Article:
In government it means trying to placate those forces that will try to destroy it.
Transforming Britain “for the many, not the few” becomes governing in the interest of “the nation,” including the demands of big business. Struggle outside of parliament becomes subordinated to maintaining “our government” inside parliament.
We can already see this happening.
Under pressure from right wing MPs and trade union leaders, Jeremy Corbyn dropped his fight to turn Labour into a party that will scrap Trident nuclear weapons.
For MPs, holding on to weapons that could destroy the world shows a commitment to protecting the “national security” of the state. For union leaders, that commitment also means protecting jobs.
Meanwhile McDonnell talks to left wing audiences about using the state to transfer power to ordinary people. But as business leaders openly fret about what they can do to stop a Corbyn government, McDonnell reassures them, “There’s nothing up my sleeve.
“If you don’t like the policies we’re using to achieve our objectives, if there’s another way of achieving those objectives, let me know and we’ll discuss them.”
The Labour left has never found a way around this.
Panitch warned last week that Labour “is far from the kind of organisation that is capable of seeing through a socialist strategy.” He pointed to the experiences of Syriza in Greece and the Workers Party in Brazil as warnings of what can happen to left wing parties.
Panitch said the big difficulty Labour faces is figuring out how to manage the system while also radically transforming it. “We don’t know how to do that,” he said.
Asked what Labour could do in the face of economic blackmail, and how to transform the financial system into a “public utility” he replied, “We don’t have a clue.”
The only strategy he could see was a programme of “gradual reforms building towards socialism” such as moving parts of the Bank of England to Birmingham. But “all of that falls short of what could possibly be called a socialist strategy.”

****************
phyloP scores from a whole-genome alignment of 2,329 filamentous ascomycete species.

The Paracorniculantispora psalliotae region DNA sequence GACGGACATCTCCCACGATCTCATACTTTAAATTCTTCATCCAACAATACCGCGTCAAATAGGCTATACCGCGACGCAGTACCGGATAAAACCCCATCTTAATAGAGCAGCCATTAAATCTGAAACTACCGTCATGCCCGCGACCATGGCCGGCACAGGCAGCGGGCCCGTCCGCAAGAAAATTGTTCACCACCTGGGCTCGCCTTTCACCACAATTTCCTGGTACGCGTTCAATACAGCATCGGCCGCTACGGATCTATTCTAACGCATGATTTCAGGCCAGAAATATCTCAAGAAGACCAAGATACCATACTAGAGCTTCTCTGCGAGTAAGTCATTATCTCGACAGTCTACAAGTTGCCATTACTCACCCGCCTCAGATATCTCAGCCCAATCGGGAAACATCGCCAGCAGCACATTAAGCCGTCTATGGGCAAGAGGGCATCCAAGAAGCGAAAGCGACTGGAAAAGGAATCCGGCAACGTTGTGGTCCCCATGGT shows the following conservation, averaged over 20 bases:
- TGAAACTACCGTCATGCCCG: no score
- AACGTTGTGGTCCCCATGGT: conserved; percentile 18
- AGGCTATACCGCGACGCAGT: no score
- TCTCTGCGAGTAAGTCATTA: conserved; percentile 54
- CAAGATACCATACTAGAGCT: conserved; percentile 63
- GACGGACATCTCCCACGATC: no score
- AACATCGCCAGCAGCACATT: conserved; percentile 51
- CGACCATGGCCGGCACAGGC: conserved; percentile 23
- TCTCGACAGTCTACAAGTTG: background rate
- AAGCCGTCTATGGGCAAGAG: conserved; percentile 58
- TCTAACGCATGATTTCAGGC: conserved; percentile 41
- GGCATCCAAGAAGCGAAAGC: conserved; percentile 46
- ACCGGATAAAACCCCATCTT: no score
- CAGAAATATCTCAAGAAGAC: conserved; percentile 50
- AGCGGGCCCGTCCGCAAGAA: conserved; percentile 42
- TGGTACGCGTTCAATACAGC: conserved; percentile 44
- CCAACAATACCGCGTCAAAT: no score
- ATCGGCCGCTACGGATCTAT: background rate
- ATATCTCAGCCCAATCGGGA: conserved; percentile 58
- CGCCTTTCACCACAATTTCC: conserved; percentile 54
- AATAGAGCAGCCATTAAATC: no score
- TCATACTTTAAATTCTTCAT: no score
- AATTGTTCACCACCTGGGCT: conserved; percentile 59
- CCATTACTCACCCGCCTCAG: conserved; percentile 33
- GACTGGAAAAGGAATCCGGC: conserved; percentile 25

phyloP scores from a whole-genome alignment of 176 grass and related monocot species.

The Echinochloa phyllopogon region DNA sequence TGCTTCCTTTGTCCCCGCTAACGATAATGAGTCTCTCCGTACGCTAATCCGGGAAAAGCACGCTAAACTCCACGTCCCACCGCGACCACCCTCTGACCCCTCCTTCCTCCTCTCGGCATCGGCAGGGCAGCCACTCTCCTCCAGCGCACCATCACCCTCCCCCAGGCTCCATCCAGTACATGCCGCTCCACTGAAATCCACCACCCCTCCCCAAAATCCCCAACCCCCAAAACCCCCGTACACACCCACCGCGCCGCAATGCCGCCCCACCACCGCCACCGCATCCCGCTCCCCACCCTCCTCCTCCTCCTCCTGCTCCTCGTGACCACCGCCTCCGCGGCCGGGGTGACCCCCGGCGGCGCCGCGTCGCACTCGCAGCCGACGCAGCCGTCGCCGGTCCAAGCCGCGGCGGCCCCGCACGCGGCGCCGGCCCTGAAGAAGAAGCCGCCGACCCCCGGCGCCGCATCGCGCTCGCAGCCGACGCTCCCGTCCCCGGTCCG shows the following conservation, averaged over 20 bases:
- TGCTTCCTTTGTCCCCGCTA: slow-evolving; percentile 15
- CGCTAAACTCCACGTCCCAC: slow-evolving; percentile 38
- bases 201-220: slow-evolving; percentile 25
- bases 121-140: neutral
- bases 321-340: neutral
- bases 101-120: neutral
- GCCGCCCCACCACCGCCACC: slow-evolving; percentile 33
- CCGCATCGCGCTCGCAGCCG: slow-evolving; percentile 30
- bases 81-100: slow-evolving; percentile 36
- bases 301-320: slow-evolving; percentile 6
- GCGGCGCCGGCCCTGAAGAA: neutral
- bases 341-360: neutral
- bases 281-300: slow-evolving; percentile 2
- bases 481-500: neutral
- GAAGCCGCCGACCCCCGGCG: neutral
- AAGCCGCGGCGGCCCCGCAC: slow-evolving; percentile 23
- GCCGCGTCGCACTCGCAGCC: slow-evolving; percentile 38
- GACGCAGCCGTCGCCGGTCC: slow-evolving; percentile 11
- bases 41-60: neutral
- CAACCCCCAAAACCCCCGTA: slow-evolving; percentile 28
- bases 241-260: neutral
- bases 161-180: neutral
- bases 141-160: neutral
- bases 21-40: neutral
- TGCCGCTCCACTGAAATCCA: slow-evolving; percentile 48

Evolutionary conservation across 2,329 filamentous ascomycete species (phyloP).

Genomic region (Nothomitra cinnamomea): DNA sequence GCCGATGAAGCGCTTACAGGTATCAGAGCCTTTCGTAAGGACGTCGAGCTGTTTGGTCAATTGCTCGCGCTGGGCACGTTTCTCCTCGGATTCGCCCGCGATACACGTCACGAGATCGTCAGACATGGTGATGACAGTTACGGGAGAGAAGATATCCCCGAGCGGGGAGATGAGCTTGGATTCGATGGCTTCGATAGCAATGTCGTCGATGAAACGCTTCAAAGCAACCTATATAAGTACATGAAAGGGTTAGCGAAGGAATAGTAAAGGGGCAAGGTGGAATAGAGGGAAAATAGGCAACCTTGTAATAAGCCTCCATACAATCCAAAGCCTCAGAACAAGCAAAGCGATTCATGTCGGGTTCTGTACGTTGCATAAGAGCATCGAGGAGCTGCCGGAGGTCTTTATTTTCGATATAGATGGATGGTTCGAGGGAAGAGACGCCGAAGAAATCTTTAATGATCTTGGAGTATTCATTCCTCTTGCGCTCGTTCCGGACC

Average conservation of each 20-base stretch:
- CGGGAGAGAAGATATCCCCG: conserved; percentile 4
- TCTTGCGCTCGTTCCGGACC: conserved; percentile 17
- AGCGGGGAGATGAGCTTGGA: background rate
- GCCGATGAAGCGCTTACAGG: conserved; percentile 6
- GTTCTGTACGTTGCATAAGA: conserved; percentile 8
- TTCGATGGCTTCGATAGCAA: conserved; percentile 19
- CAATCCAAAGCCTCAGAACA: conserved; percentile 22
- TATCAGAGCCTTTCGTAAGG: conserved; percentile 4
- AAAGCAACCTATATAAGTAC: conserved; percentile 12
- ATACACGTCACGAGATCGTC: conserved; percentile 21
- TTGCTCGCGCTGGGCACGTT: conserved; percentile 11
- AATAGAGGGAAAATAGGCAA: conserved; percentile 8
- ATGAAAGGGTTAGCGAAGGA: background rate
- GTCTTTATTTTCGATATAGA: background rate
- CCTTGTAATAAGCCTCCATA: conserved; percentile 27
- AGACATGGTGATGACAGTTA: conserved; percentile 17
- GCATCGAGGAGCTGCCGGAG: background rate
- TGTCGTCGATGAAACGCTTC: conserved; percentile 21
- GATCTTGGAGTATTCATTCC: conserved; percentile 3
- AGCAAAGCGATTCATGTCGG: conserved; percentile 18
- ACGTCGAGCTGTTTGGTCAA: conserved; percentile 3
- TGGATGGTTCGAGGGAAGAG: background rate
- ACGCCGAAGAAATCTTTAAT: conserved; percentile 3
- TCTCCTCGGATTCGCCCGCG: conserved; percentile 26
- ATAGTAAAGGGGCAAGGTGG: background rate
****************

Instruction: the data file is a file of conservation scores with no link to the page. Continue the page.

Only after “two, three or four” terms of a Labour government could it think about implementing socialism.
Elsewhere, in the most recent issue of Red Pepper magazine, Panitch writes that the task of transforming the state will be “complex, uncertain, crisis-ridden, with repeated interruptions.”
His answer is that Labour has to start with smaller reforms to local government which “may in turn spur developments at the higher levels of state power”.
The problem with this isn’t simply that it involves asking people to lower their sights. It means finding ways to dodge or avoid direct confrontation with the forces that will try to crush a Labour government.
That’s the same mistake made by Syriza, the Workers Party, and all other attempts to bring socialism through parliament.
In the magazine Panitch says, “Reform versus revolution is not a useful way to frame the dilemmas that socialists must actually confront.”
But almost 150 years ago the revolutionary Karl Marx found the answer to the problem Panitch is still grappling with.
After the French state destroyed the uprising that made the Paris Commune of 1871 by massacring the ordinary people who took part in it, Marx wrote, “The working class cannot simply lay hold of the ready-made state machinery and wield it for its own purposes.”
He meant that workers couldn’t transform the state, but had to replace it with a different form of state power altogether.
The Russian Revolution of 1917 came closest to showing what this might look like. Socialism wasn’t built through the existing state but through a network of workers’ and soldiers’ councils.
Fighting for socialism today means a different kind of movement—and a different kind of party—to the one Panitch, Wainwright and Penny talk about.
It has to look to the power of resistance by ordinary people outside parliament, in their workplaces and in the streets—not to support politicians to transform the state, but to defeat it altogether.